We’re boondocking in an Ohio state park a little north of Dayton. This state park, unlike NC and TN campgrounds, is all green grass under gorgeous maples, oaks, ash, and elm trees. We picked a primitive campsite (no water/sewer/electric) for its vista and availability — who knew we are heading into a holiday weekend? The campground is all booked up starting this Friday afternoon and we hadn’t arranged a site for Memorial Day weekend, one of the three biggest camping weekends of the year. But the undeveloped site, with no gravel or concrete, and no utilities, suits us perfectly. We will try dry-camping, or boondocking, and see how we do.
No problems, we have two monster solar panels on the roof, two golf-cart batteries in the box, and candles if all that fails. We have 40 gallons of fresh water, the holding tanks are empty. But we don’t have practice at extended boondocking. How do we make our systems last without plugging into modern civilization’s powerful utilities? Our Airstream is pretty fairly equipped for a week or two, at least, of boondocking.
We didn’t turn on heat this chilly 48 degree morning because we were heading to Dayton for the day to visit the National Museum of the USAF. We toured it last week while at the Hamvention, but only spent five hours at the museum. Not nearly enough time to see it all. This museum isn’t quite as challenging to canvass as are the Cody Museums. But this is a huge set of exhibits, and then you may have only viewed the indoors parts. There are also many things to view outside including the Memorial Park and Air Park.
Speaking of Hamvention, we had a great visit to the Dayton Amateur Radio Association’s 58th annual hamfest and convention. This is one of the world’s largest ham radio conventions with attendance of approximately 20,000 people, 300 vendors, and over 2,000 flea market spaces. Despite this huge collection of hams and gear, a few things I was hunting weren’t at Hamvention. The experience, our first at Hamvention, was pretty amazing and we are glad we could attend this year. We enjoyed camping with many of the RV Service Net members at the Dayton area KOA and had a great meal at Rob’s Restaurant with the same crowd plus the International Order Of Kooks, another large national amateur radio club.
We took Saturday out from hamfesting at Hamvention to visit the National Museum of the United States Air Force. I am an Air Force brat (means I grew up a dependent, or child, of a parent serving in the Air Force) and continue to be stirred by so many things about the U.S. Air Force. This museum captivated Debbie and me and we wanted to see it all carefully and well. The exhibits are done beautifully with excellent descriptions of all displays.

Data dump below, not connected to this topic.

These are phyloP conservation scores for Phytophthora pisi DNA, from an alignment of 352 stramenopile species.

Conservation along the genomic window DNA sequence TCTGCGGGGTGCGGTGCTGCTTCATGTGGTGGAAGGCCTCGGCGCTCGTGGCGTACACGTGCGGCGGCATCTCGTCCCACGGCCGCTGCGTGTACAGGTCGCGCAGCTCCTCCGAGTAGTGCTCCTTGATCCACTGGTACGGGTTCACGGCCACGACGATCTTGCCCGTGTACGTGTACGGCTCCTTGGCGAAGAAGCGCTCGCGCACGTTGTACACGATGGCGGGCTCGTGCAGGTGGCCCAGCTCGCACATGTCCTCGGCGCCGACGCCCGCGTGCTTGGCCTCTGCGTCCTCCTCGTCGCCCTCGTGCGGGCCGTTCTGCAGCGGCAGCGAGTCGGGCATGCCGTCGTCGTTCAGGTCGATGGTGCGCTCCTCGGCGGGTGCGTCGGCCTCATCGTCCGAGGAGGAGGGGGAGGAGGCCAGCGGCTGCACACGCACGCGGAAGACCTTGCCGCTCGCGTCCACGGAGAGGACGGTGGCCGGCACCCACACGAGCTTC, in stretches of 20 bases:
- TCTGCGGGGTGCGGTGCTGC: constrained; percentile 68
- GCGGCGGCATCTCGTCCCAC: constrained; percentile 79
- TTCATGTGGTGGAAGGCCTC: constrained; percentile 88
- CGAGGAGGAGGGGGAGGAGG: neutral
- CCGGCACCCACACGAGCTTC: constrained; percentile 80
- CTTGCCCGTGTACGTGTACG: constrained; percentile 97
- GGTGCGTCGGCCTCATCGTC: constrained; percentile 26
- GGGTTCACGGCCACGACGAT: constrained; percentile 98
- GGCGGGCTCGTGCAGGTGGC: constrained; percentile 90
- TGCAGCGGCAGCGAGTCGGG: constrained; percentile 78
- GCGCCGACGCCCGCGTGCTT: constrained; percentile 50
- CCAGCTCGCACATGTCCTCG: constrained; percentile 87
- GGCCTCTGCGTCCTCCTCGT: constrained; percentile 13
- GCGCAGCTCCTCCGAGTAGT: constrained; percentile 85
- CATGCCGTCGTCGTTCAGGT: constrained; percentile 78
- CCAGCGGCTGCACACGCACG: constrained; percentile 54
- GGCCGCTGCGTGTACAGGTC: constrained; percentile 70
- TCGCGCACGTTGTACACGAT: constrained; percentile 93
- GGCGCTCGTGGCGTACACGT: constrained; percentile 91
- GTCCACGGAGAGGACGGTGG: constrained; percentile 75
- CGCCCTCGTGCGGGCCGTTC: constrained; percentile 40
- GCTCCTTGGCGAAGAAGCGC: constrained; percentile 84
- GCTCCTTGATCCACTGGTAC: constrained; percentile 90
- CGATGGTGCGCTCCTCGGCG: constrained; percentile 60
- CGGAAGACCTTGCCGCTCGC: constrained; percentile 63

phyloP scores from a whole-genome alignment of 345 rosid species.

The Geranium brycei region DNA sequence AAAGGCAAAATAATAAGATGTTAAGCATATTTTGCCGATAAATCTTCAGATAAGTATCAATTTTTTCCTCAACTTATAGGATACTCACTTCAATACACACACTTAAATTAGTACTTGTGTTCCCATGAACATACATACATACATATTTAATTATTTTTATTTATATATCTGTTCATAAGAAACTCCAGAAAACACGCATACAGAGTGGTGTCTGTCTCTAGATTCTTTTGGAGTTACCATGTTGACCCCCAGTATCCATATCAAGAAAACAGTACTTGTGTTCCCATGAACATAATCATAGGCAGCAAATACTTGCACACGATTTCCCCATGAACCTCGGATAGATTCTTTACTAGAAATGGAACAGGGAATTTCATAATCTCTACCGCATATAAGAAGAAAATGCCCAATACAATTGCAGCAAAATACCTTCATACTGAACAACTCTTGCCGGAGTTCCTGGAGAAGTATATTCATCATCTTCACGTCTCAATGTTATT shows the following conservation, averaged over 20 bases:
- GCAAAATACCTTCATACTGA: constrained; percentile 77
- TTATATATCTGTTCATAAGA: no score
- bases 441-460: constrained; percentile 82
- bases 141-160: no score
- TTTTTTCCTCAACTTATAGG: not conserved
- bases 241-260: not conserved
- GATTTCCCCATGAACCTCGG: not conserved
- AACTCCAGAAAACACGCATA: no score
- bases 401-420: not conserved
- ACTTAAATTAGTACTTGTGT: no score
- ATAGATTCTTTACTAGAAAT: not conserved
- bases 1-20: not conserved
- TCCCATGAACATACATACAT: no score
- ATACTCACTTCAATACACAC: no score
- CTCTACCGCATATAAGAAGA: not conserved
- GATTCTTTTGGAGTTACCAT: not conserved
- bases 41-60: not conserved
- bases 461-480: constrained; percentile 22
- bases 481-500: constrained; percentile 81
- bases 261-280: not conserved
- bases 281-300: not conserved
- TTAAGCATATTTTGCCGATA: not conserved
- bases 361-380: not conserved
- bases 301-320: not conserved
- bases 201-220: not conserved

While viewing an old, and gorgeously restored, airplane like the large bomber in this picture, we also could read descriptions of the plane’s origin, specifications, and performance. Some museums seem to require more knowledge or preparation by visitors than the National Museum of the USAF. And I appreciated the information. How would I have known this was a 1919 Caproni CA36 heavy bomber used by Italy’s air force until 1929?
I was almost nauseated while viewing the Holocaust Exhibit. Photgraphs depicted Jewish prisoners, as found by the liberating forces in 1945, in Dachau, Ebensee, and Auschwitz. We watched a series of filmed interviews of U.S. servicemen, including physicians, who were among the first Americans to witness the horrible conditions and devastating impacts upon the victims.
Two things were hammering in my head while viewing the photographs and film clips — my own first-hand viewing of the Dachau concentration camp during my family’s visit in 1962, and my disappointment and disbelief at the late twentieth century proclaimed denials of the Holocaust. While it remains unbelievable we could do this to each other there is ample evidence, both physical and by first-hand witnesses, the horrors of the Holocaust occurred. This powerful exhibit at the National Museum of the USAF re-awakened all the worst feelings I’ve had about this terrible tragedy.
We returned this morning to see what we could of the remainder of the museum. Today we viewed the Modern Flight Gallery, the Presidential Gallery, and the National Aviation Hall of Fame, and we finished the WWII Gallery. The Hall of Fame provided us an insight into who’s who in aviation history. The exhibits are interesting and wonderfully done. The Presidential Gallery provided us a peek at, and into, some of our past Presidents’ planes like President Kennedy’s Air Force One, Truman’s Independence, and Roosevelt’s Sacred Cow. We closed the museum down after finishing the exhibits featuring the U.S. military’s air wars in Vietnam and Laos.
Late today we returned to our Airstream suite on wheels. We’ve had a run of great weather, we’re in a really pretty park on a fine grassy site, and we’re trying out our boondocking skills as we park this week and perhaps next without electricity, water, or sewer. We know we’re fortunate to have all this and our many other blessings. And we’re enjoying it very, very much.